Pit toilet eradication deadline missed by Limpopo education department

But department says it’s 80% of the way there

By Liezl Human

4 April 2024

In April 2023 learners and parents marched to the Limpopo Basic Education Department offices in Polokwane to demand the immediate eradication of pit latrines in schools. Archive photo: Bernard Chiguvare

The Limpopo Department of Education has missed its own deadline to eradicate pit toilets in the province, civic organisation Equal Education said on Tuesday.

In a statement on 2 April, EE said the department had missed its deadline to provide sanitation upgrades to all priority 1 schools, which are schools that only have pit toilets. This deadline was initially 1 April 2023 but this was shifted to 1 April 2024, EE said.

Limpopo Department of Education spokesperson Mosebjane Kgaffe told GroundUp that upgrades had been completed at 497 of the 566 priority 1 schools.

The department’s implementation plan followed court orders in 2018 and in 2021. The Limpopo High Court ordered that the department provide the court with plans to eradicate school pit toilets every six months.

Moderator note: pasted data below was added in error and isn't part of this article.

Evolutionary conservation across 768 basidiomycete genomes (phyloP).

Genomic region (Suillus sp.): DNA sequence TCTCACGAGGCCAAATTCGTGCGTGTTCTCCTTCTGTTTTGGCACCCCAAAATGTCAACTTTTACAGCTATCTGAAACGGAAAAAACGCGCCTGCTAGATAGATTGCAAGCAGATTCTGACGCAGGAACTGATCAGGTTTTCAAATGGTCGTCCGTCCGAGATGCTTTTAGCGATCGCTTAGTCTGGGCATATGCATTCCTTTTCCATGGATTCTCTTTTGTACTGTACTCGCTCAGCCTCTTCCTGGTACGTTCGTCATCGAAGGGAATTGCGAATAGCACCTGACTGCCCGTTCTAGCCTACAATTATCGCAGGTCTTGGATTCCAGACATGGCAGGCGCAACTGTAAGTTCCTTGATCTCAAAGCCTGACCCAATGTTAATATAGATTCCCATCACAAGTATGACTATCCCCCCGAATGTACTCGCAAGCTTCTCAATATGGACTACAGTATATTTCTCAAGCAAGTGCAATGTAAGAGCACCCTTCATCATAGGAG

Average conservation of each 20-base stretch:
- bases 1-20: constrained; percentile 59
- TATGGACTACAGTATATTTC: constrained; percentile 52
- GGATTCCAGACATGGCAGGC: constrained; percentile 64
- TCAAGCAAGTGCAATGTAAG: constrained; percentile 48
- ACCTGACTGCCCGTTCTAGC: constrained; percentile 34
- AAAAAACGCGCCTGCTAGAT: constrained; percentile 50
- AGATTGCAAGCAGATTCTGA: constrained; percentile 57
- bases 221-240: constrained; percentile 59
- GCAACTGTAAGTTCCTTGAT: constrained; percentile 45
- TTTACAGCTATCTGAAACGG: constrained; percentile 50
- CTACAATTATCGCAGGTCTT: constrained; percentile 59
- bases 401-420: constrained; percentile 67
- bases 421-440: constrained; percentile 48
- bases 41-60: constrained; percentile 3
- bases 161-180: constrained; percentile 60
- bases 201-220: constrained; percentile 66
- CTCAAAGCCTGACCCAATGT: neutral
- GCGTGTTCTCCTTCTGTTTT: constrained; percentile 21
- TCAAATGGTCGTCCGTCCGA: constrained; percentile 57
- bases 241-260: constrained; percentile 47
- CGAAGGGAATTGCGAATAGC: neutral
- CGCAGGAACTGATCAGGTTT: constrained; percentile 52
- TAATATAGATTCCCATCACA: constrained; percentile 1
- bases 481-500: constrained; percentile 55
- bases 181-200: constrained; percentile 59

The court cases were launched by the family of five-year old Michael Komape who died when he fell into a pit toilet at his school in Chebeng Village outside Polokwane in Limpopo in January 2014. GroundUp covered the court hearings here.

More recently, in March 2023, a four-year old girl died after falling into a pit toilet in an Eastern Cape primary school.

EE said in its statement that the department was disregarding the law and violating learners’ constitutional rights daily “without any consequences”. The organisation said there was a “lack of political will and urgency shown by the department”.

EE called on the government to ensure that pit toilets are eradicated, that all schools are provided with safe toilets, and that enough funding is allocated to “address the school sanitation crisis”.

There were 1,154 schools across all three priorities in need of sanitation upgrades in Limpopo, according to Kgaffe.

Priority 2 schools are schools with some proper toilets, but not enough, and some pit toilets which need to be demolished. Priority 3 schools have a compliant number of proper toilets but still have some pit toilets that need to be demolished.

Kgaffe said “challenges delaying progress” at priority 1 schools include disruption of construction projects by community forums, incidents of poor performance by contractors, and budget cuts.

“More than 80% of priority 1 schools have been attended to. The rest will be completed before the rainy season. The department has been providing chemical toilets where construction is in progress,” said Kgaffe.